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The rise of the Rabbitoh

Matt Trodden, NRL.com Tue, Jul 02, 2013 - 2:42 PM

John Sutton took his time to find his feet at first grade level, but now he's a shining light Copyright: NRL Photos

Like a fine whiskey, some things just take time to mature, and if there was ever a classic case of that in the NRL, it’s John Sutton.

It’s hardly a secret that under Michael Maguire, Sutton is playing by far his best football in the top grade. But just how long has it taken Sutton to fit in at NRL level? Thursday marks the ninth anniversary of his first grade debut at Suncorp Stadium. This is an amazing achievement considering the first few years of his NRL career were played in a team that struggled, winning just 12 out of his first 50 starts. 

But that is exactly the mark of the man. For so long, people would write Sutton off as not consistent enough, not quick enough, not smart enough for the big time, or just a ‘confidence player’. Watch the man today and you’d wonder why he was ever doubted. The consistency, the speed, the strength, the smarts, and most certainly the confidence, it’s all there. It would be easy to simply say that his development has been a result of Maguire’s tutelage, but in reality, it’s been much more than that.

In one sense, Sutton is the great survivor of those years of struggle for Souths. He’s the only Rabbitohs remaining from that season, while Nathan Merritt (who debuted for Souths in 2002), spent that season and the next at Cronulla, before returning in 2006, while only David Fa’alogo, Ashley Harrison and Mark Minichiello remain in the NRL. 

For the first 88 games of his NRL career, Sutton shifted between centre (where he made his debut), lock, second row, the bench, and his eventual home of five-eighth. Since that 88th first grade game in 2008, Sutton hasn’t started in any other position than five-eighth. It may have taken 88 first grade games, but he’d found his home.

Even at home though, he’s had his struggles. Until Maguire joined the club in 2012, the Rabbitohs failed to make the finals in that four years, the club plagued by inconsistency with Sutton and then halves partner Chris Sandow coming under heavy scrutiny. But when Sandow left the club after 2011, many Souths fans were left wondering how Sutton would react on the field, having paired with him on so many occasions. But the emergence of Adam Reynolds could not have been more timely, with his old head on young shoulders the perfect partner to Sutton’s strong running game.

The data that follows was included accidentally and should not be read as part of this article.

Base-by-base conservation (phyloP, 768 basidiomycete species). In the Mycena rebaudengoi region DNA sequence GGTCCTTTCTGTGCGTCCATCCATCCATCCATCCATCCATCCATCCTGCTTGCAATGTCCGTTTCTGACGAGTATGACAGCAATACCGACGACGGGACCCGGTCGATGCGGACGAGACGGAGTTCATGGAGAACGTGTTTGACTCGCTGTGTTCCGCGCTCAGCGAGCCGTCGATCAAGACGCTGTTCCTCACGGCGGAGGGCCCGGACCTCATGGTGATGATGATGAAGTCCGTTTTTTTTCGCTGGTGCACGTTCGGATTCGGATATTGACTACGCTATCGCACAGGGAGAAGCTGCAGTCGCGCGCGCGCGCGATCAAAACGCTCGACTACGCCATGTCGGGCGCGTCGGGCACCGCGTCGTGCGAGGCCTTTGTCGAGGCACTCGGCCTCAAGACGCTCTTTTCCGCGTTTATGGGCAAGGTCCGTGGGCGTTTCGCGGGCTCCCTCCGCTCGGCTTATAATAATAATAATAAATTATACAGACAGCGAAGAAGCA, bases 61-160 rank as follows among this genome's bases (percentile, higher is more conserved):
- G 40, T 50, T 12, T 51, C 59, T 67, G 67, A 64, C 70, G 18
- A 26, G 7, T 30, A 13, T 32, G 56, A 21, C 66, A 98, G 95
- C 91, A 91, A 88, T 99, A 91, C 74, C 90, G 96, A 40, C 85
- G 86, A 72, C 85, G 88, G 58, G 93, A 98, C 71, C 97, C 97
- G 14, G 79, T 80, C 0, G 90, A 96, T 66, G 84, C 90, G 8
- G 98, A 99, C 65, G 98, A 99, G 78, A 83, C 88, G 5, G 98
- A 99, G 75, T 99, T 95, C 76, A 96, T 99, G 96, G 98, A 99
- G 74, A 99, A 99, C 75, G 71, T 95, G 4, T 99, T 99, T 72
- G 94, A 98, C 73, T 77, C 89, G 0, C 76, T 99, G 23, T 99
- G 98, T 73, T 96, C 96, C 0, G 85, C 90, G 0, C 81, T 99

The NSW team for Origin III is named this Sunday, and while incumbent James Maloney is almost certain to be retained, don’t be surprised to hear Sutton’s name in the mix for the utility role yet again. If he was to get his representative chance, it would complete one of the great stories of NRL maturity. The career of John Sutton proves that if you work hard enough, you can succeed in the greatest game of all.

Jim Beam Smooth Move of the Week
Tim Simona featured in this segment only a matter of weeks ago, and he was the focal point of a try-of-the-year candidate last weekend, when he picked up a loose ball in his in-goal area, beat Sisa Waqa on the outside and raced 60m downfield. He then cut inside and offloaded the ball to Benji Marshall, who skipped across field, handed it off to skipper Robbie Farah. Farah then turned the ball inside to Blake Ayshford, who used the conditions perfectly, to slide over the line from 5m out.